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We remain in a low interest rate environment, bond purchases by the Federal Reserve have only recently come to an end, and the expectation that the European Central Bank will continue its loose monetary policy has helped to buoy risk assets.
Quantitative easing speculation has also helped to drive down sovereign debt interest rates, so the case for there being little alternative for yield seekers apart from equities has been strengthened to an extent.
With a large part of the FTSE 100 being made up of companies such as BHP Billiton, Rio Tinto and Glencore, the large exposure to the mining sector – which currently accounts for 8.15% of the FTSE 100 weight, the long-running bear market in commodities, which is yet to show any signs of bottoming – has tended to weigh on the index in recent years.
Slowing Chinese demand for commodities on the back of an economy that continues to struggle to turn to a consumer-led market from that of a heavily publically invested one could lead to a slowdown in commodities demand globally. If we were to assume that the bear market in commodities continues throughout the first quarter of 2015, we could expect that it would continue to negatively impact emerging market economies. Given that FTSE 100 companies derive almost 33% of profits from the EM, this would not bode well.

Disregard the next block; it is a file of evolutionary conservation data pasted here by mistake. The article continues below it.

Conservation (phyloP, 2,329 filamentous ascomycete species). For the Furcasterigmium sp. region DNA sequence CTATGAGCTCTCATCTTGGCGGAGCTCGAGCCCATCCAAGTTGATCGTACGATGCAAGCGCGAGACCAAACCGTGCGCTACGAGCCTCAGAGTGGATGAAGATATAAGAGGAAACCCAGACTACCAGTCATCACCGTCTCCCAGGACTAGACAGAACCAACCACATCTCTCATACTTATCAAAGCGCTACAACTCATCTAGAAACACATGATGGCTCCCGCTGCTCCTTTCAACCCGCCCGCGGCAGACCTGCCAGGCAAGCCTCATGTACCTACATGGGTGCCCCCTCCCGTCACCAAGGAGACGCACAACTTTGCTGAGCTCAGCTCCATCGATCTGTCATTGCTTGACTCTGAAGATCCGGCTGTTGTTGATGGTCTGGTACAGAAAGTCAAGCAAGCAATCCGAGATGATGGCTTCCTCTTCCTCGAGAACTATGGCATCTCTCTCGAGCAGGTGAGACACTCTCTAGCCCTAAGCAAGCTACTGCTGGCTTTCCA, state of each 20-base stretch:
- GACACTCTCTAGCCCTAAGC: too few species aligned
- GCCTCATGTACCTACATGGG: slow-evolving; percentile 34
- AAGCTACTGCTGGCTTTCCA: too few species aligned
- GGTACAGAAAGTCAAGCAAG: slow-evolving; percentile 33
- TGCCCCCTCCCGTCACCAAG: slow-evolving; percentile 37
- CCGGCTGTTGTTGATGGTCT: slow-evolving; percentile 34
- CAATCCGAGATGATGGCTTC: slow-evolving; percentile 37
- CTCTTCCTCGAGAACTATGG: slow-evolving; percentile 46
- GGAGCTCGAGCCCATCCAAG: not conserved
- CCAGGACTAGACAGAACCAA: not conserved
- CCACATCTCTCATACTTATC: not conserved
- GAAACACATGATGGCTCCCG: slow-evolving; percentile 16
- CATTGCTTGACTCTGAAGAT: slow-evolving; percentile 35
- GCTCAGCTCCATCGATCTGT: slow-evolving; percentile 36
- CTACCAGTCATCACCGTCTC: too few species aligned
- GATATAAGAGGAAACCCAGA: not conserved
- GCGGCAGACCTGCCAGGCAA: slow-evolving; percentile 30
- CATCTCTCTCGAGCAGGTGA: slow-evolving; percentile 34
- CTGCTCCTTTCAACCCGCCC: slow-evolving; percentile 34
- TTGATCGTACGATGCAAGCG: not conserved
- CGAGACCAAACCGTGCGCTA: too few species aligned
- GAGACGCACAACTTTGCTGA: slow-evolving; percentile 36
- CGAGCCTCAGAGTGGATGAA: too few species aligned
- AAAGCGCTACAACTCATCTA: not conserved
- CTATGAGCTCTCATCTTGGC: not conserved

Looking at the broader index, the FTSE 350 becomes rather enlightening. Many would admit that the FTSE 250 is a better reflection of the UK economy than that of the FTSE 100 for all the reasons given above, and the weighting towards commodities is usually not as pronounced.